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This story first appeared in the June 19 issue of The Hollywood Reporter magazine. To receive the magazine, click here to subscribe.
If ever there was a studio that could withstand a serious stumble, it’s Disney, home of Lucasfilm, Marvel, Pixar and Walt Disney Animation Studios. And stumble it has with Tomorrowland, the Brad Bird-directed fantasy adventure. Sources say the film will lose $120 million to $140 million by the time it finishes its global rollout, becoming Disney’s first major financial misfire since The Lone Ranger prompted a $190 million write-down two summers ago.
It’s also the third big-budget original tentpole of 2015 to bomb after Jupiter Ascending and Seventh Son, highlighting the risky nature of nine-figure filmmaking at a time when relatively lower-budget hits such as Spy and Pitch Perfect 2 are causing studios to look closely at the costs of creating franchises.
Tomorrowland, which cost $180 million to produce plus a marketing spend of $150 million or more, had everything going for it: a hot filmmaker in Bird, 57 (Mission: Impossible — Ghost Protocol), and a global star in George Clooney, 54. But it debuted to weak reviews (was it for kids or adults?) and a soft $42.7 million during the long Memorial Day weekend. As of June 8, the film had earned $76.4 million domestically and $93.5 million overseas for a global total of $169.9 million. It might not gross much more than $200 million, far from enough to cover Disney’s costs.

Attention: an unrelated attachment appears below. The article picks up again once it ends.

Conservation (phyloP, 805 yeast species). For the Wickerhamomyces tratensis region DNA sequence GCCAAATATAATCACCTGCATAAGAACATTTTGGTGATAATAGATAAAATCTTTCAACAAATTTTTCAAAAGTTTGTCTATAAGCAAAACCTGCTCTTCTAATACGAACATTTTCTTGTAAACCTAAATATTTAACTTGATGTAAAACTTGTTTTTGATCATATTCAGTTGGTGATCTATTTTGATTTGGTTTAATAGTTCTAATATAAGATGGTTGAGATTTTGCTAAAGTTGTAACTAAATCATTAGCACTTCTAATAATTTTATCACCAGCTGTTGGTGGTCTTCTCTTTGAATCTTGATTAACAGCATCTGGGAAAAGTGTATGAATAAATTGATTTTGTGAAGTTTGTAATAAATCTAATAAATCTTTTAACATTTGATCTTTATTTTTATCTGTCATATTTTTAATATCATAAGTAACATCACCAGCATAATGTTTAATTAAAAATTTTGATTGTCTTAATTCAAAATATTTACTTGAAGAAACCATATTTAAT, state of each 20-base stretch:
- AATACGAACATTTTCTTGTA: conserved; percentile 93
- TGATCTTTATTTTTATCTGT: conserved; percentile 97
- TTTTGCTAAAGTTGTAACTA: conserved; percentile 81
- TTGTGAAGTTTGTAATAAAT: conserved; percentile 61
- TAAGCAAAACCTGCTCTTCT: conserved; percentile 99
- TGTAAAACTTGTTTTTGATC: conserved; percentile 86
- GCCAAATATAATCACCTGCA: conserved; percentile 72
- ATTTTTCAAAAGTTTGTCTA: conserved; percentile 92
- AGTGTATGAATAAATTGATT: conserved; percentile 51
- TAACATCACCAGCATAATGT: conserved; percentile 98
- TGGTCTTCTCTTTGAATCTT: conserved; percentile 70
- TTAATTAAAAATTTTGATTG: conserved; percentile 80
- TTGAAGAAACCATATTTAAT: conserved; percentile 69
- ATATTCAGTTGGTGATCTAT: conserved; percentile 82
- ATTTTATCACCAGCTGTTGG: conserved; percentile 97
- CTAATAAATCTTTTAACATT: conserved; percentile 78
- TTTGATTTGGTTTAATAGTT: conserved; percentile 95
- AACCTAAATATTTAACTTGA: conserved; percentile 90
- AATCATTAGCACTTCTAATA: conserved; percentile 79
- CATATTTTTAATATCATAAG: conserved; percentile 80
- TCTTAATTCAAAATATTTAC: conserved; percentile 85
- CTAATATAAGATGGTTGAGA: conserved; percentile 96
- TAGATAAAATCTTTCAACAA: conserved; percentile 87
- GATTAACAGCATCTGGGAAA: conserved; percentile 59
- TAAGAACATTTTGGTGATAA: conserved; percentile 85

China, ravenous for American event movies, has been a particularly harsh blow. Tomorrowland bowed to $13.8 million there in early June, getting trounced by the $38.3 million opening of the Japanese animated title Stand by Me Doraemon.
“Yes, they took a miss with Tomorrowland, but there are so many things working for Disney,” says analyst Eric Handler of MKM Partners, noting that Marvel’s Avengers: Age of Ultron has earned nearly $1.35 billion worldwide since May. “And coming up, there’s Inside Out (June 19), Ant-Man (July 17) and Star Wars (Dec. 18). Disney will do just fine this year.”
That’s why Tomorrowland hasn’t stirred media or shareholder uproar as did Lone Ranger and John Carter ($200 million write-down). (Disney stock hasn’t budged.) But it has raised the issue of whether studios will spend at this level on original tentpoles. Even the hit San Andreas, which Warner Bros. has marketed as an event pic, cost “only” $110 million.
“There’s a reason you’re seeing more sequels, prequels and known properties because you never know how films like Tomorrowland or Jupiter Ascending are going to turn out,” says Handler. Jupiter was a pricey miss for Warners, Village Roadshow and other partners who paid nearly $180 million to make the sci-fi fantasy, which topped out at $181.9 million worldwide and lost about $120 million all-in.
Despite the flop, few fault Disney for taking a chance on a director like Bird. Says a rival executive, “When a guy like that comes to you with an original idea, and Clooney is part of the package, you’ll take the swing.”
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